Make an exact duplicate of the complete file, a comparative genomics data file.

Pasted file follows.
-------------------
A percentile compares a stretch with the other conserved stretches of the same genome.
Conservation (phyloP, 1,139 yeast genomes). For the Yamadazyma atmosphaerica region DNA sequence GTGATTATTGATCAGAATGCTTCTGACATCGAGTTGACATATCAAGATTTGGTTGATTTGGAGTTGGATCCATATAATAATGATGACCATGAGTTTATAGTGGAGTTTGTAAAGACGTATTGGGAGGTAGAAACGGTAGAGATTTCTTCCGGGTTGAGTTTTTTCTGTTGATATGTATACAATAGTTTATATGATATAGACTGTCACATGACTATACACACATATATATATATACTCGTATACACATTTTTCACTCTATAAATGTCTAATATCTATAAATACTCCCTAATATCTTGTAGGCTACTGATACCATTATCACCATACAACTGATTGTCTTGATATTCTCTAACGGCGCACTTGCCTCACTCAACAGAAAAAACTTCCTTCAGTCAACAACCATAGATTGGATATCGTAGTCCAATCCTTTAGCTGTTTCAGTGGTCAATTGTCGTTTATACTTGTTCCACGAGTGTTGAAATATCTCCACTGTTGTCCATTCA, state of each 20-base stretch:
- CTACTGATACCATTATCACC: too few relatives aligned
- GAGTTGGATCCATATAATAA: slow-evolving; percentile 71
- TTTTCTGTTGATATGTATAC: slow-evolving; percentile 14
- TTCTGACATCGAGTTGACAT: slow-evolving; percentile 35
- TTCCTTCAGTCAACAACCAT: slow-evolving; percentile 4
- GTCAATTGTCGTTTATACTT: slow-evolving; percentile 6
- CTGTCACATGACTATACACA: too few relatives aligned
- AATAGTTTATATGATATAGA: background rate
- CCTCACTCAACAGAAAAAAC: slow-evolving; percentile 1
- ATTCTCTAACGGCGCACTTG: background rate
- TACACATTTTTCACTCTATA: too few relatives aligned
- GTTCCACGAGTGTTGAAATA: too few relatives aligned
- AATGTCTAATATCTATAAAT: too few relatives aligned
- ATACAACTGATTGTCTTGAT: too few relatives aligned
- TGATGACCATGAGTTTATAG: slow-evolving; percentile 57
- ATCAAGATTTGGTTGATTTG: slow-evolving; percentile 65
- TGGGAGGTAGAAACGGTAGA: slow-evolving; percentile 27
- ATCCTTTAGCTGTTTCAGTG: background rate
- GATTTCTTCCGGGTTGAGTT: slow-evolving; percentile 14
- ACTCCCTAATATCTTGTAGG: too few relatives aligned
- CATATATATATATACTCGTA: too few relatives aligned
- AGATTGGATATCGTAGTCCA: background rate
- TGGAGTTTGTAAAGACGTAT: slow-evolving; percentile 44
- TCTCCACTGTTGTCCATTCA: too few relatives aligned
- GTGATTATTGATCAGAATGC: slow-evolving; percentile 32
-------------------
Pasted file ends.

A percentile compares a stretch with the other conserved stretches of the same genome.
Conservation (phyloP, 1,139 yeast genomes). For the Yamadazyma atmosphaerica region DNA sequence GTGATTATTGATCAGAATGCTTCTGACATCGAGTTGACATATCAAGATTTGGTTGATTTGGAGTTGGATCCATATAATAATGATGACCATGAGTTTATAGTGGAGTTTGTAAAGACGTATTGGGAGGTAGAAACGGTAGAGATTTCTTCCGGGTTGAGTTTTTTCTGTTGATATGTATACAATAGTTTATATGATATAGACTGTCACATGACTATACACACATATATATATATACTCGTATACACATTTTTCACTCTATAAATGTCTAATATCTATAAATACTCCCTAATATCTTGTAGGCTACTGATACCATTATCACCATACAACTGATTGTCTTGATATTCTCTAACGGCGCACTTGCCTCACTCAACAGAAAAAACTTCCTTCAGTCAACAACCATAGATTGGATATCGTAGTCCAATCCTTTAGCTGTTTCAGTGGTCAATTGTCGTTTATACTTGTTCCACGAGTGTTGAAATATCTCCACTGTTGTCCATTCA, state of each 20-base stretch:
- CTACTGATACCATTATCACC: too few relatives aligned
- GAGTTGGATCCATATAATAA: slow-evolving; percentile 71
- TTTTCTGTTGATATGTATAC: slow-evolving; percentile 14
- TTCTGACATCGAGTTGACAT: slow-evolving; percentile 35
- TTCCTTCAGTCAACAACCAT: slow-evolving; percentile 4
- GTCAATTGTCGTTTATACTT: slow-evolving; percentile 6
- CTGTCACATGACTATACACA: too few relatives aligned
- AATAGTTTATATGATATAGA: background rate
- CCTCACTCAACAGAAAAAAC: slow-evolving; percentile 1
- ATTCTCTAACGGCGCACTTG: background rate
- TACACATTTTTCACTCTATA: too few relatives aligned
- GTTCCACGAGTGTTGAAATA: too few relatives aligned
- AATGTCTAATATCTATAAAT: too few relatives aligned
- ATACAACTGATTGTCTTGAT: too few relatives aligned
- TGATGACCATGAGTTTATAG: slow-evolving; percentile 57
- ATCAAGATTTGGTTGATTTG: slow-evolving; percentile 65
- TGGGAGGTAGAAACGGTAGA: slow-evolving; percentile 27
- ATCCTTTAGCTGTTTCAGTG: background rate
- GATTTCTTCCGGGTTGAGTT: slow-evolving; percentile 14
- ACTCCCTAATATCTTGTAGG: too few relatives aligned
- CATATATATATATACTCGTA: too few relatives aligned
- AGATTGGATATCGTAGTCCA: background rate
- TGGAGTTTGTAAAGACGTAT: slow-evolving; percentile 44
- TCTCCACTGTTGTCCATTCA: too few relatives aligned
- GTGATTATTGATCAGAATGC: slow-evolving; percentile 32